Will The Other Driver’s Insurance Company Have Access To My Past And Present Medical History? Could Any Of That Information Hurt My Personal Injury Case?
If you’re able to resolve the case without the necessity of filing a lawsuit, you have a good chance of avoiding having to put your medical history into evidence. If, on the other hand, it is necessary to file a lawsuit (as is often the case), then your past medical records, particularly those types of injuries that are related to the injury you’re claiming in this case, will probably be available to the other side. There are certain types of medical records that you still may be able to protect, things such as psychological records that really have no relationship to the sort of injuries you’re claiming in the accident or records for injuries that do not have any ongoing residual effects. Those are not likely to be available to the other side, but medical records of a same or similar injury within a close proximity to the date of the incident will, in all likelihood, be available to the other side.
Am I Responsible For Notifying My Insurance Company Or The At-Fault Party’s Insurer Of The Accident And The Injuries?
Usually, it’s your responsibility to notify your own insurance carrier. If the accident was not your fault, there should not be any charge to you. Only if they determine that you are responsible for the situation will it be a chargeable event for your automobile insurance. Your attorney, if you’ve retained one, will make contact with the other party’s insurance carrier.
The other party’s insurance carrier will often attempt to contact you before you retain an attorney, but it’s not a good idea to talk to them because they’re going to try to get more information than they would otherwise be entitled to. If they accept any responsibility, they’ll very rarely offer you anything commensurate with the degree of the injuries you sustained. Most often, even if the other insurance company takes the time to contact you, you’re better off referring them to your attorney.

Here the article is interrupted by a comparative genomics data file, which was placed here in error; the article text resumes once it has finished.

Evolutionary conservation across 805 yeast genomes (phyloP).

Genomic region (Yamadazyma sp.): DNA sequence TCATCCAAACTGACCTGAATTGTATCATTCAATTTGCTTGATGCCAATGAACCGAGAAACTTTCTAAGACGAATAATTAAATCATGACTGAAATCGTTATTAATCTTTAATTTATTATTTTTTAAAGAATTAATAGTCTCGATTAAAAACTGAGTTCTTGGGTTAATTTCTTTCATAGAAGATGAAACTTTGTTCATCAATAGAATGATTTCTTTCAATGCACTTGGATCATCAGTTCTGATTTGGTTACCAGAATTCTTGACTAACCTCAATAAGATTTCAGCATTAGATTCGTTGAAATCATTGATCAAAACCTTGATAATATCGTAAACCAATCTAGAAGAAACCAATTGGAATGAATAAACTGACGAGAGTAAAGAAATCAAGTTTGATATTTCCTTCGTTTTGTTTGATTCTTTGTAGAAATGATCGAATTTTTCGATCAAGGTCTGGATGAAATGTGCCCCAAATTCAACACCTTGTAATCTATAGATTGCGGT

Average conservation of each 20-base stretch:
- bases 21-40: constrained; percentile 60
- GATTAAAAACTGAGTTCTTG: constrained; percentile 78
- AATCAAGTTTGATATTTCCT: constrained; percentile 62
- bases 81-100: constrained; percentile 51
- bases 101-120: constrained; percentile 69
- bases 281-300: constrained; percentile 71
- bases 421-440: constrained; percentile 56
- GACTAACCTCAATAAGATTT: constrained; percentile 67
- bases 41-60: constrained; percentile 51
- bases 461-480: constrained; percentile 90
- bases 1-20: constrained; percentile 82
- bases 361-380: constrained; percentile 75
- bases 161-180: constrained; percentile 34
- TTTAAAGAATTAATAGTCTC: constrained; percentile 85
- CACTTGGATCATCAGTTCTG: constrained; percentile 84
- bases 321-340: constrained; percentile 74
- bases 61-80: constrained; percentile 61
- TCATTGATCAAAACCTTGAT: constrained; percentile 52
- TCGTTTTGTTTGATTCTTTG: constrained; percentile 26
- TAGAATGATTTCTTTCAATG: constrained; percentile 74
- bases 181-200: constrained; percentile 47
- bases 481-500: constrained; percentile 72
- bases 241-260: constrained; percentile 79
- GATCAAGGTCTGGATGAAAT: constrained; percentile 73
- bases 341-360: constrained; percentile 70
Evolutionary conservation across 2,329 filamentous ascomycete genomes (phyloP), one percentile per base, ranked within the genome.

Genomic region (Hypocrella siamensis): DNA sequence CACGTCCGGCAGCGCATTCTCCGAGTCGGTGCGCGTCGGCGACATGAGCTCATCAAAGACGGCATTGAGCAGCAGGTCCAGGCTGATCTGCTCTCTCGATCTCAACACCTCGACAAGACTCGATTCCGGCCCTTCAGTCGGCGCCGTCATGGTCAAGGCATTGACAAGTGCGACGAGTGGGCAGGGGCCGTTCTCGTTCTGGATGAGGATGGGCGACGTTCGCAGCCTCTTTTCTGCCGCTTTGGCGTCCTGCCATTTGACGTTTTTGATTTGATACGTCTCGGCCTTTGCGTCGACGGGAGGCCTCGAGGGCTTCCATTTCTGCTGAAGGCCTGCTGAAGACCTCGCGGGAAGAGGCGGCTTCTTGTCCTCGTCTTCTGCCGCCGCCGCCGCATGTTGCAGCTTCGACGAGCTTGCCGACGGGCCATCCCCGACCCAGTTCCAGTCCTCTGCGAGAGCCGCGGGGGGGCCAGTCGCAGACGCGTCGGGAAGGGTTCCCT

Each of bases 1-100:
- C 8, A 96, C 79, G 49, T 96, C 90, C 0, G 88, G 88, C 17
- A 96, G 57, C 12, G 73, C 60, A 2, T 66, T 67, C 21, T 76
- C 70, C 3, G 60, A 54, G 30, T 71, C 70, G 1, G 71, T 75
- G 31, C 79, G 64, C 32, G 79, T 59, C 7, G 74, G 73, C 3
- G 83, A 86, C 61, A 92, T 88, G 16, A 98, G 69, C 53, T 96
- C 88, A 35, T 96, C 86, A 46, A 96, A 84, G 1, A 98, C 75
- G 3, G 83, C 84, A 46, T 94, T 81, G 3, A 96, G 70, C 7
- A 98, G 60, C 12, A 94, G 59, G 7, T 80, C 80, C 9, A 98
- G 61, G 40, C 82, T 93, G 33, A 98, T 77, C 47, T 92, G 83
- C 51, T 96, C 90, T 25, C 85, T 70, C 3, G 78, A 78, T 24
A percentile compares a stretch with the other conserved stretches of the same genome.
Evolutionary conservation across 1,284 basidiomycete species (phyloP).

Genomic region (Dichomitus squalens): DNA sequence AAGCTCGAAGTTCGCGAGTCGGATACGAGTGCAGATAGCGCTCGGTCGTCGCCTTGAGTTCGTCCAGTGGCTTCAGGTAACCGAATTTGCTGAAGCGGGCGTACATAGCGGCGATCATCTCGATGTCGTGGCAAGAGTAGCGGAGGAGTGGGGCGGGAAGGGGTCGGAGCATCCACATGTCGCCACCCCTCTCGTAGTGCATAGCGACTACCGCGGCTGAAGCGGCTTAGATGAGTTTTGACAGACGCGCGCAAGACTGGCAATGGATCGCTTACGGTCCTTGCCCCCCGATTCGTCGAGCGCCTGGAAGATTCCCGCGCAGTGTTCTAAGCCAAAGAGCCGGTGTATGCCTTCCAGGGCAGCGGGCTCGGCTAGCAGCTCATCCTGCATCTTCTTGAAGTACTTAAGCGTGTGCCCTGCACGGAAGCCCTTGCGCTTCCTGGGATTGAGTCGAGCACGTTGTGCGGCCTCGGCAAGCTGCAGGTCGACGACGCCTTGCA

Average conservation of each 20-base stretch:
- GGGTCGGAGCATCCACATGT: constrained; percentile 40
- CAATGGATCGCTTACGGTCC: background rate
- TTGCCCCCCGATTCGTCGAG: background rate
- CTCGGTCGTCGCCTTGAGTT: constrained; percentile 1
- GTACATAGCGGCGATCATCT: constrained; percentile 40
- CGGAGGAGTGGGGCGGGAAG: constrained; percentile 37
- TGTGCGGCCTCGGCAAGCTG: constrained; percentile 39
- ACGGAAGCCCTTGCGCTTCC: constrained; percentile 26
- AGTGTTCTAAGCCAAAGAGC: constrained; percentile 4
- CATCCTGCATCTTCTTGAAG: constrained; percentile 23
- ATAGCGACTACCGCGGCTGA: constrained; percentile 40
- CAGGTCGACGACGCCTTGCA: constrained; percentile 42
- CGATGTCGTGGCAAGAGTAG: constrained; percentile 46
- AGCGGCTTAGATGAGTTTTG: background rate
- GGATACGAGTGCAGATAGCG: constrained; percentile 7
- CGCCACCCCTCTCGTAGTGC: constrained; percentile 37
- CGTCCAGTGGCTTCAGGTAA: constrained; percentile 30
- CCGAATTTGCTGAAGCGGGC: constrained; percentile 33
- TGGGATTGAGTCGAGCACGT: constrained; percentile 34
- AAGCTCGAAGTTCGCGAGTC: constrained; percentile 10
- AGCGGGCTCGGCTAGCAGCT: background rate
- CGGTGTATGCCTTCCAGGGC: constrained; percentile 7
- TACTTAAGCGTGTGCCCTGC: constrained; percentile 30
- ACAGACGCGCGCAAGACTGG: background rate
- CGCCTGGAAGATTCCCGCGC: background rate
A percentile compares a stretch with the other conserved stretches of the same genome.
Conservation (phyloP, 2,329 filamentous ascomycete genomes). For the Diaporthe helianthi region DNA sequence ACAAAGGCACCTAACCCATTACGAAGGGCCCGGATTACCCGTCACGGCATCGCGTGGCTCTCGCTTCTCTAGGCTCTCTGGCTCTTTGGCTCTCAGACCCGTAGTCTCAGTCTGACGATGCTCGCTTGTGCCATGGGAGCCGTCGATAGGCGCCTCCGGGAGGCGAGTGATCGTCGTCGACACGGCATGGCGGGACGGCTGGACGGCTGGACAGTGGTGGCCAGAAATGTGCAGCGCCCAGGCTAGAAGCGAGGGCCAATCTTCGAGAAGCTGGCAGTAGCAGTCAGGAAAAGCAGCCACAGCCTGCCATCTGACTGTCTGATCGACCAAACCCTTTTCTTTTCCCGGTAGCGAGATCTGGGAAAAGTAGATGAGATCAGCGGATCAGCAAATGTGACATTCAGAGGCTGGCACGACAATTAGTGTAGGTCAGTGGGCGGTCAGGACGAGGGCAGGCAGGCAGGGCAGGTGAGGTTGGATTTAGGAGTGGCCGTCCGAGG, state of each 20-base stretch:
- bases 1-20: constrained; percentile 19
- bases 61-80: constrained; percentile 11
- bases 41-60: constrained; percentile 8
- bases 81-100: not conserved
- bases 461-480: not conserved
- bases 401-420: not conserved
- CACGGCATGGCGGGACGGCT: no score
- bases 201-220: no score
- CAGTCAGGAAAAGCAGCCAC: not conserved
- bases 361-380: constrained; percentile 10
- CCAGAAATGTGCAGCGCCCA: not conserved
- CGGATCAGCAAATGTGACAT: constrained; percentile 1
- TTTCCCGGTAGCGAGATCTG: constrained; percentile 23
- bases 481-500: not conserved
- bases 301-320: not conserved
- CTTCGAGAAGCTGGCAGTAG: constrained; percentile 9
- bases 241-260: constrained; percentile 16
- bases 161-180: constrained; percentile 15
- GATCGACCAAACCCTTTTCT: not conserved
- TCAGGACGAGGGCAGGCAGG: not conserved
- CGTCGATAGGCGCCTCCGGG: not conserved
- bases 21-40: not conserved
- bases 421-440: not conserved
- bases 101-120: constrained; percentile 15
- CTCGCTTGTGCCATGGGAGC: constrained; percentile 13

What Are Some Common Defenses That Insurance Companies Use To Avoid Paying Out On Serious Personal Injury Claims?
The defenses that the insurance companies usually offer are: first, it wasn’t my fault; second, if it was my fault, then you weren’t injured to that extent due to anything that I did; third, if it was my fault and you were injured, then you were not injured to the seriousness of the level that you claim to be. In other words, I didn’t do it, but if I did do it, I didn’t cause your injuries, but if I did cause your injuries they are not as serious as you claim; therefore, I am not paying you what you think it’s worth. That’s typically how insurance companies respond.
How Do You, As The Attorney, Determine When It’s Best For Your Client To Settle In A Car Accident Personal Injury Case?
First, we like to get a sense of whether we have a good handle on the extent of your injuries. That, I think, is the most important criteria to try to figure out because we want to have an idea about what your prognosis will be in the future. Is your medical condition fully resolved? Obviously, we don’t have a crystal ball, so we can’t ever say with certainty that you are not going to have other medical consequences. Nevertheless, we ask your doctors, we look at your medical reports, and we rely on what you have to say to make a determination as to whether this is going to continue to be a problem in the future and, if so, what sort of problem it will be.
Once we’ve made a reasonable determination regarding your prognosis and what the future might look like for you, we try to fashion a resolution. We’ll make a demand based on what we anticipate in your future—future medical bills, future impairments, if any, and future disabilities. Once we get that under control, then we like to make a demand and try to settle your claim.
In some cases, we don’t ever get to that point because you have such a serious and ongoing injury that we don’t have that prognosis. What we try to do at that point is get the medical professionals and life care planners to make a determination as best they can based on what they’ve seen. We then make a demand in response to their hypotheses for the future.
If, from the very outset, it looks as though we are so far apart as to responsibility for the situation and/or as to the extent of your injuries, then my advice would be to not waste any more valuable time. We would move immediately toward a lawsuit and look at the issues as we go along during the court process. Oftentimes, the decision is that we move ahead so we can act efficiently and get your claim resolved quickly with the best results possible.
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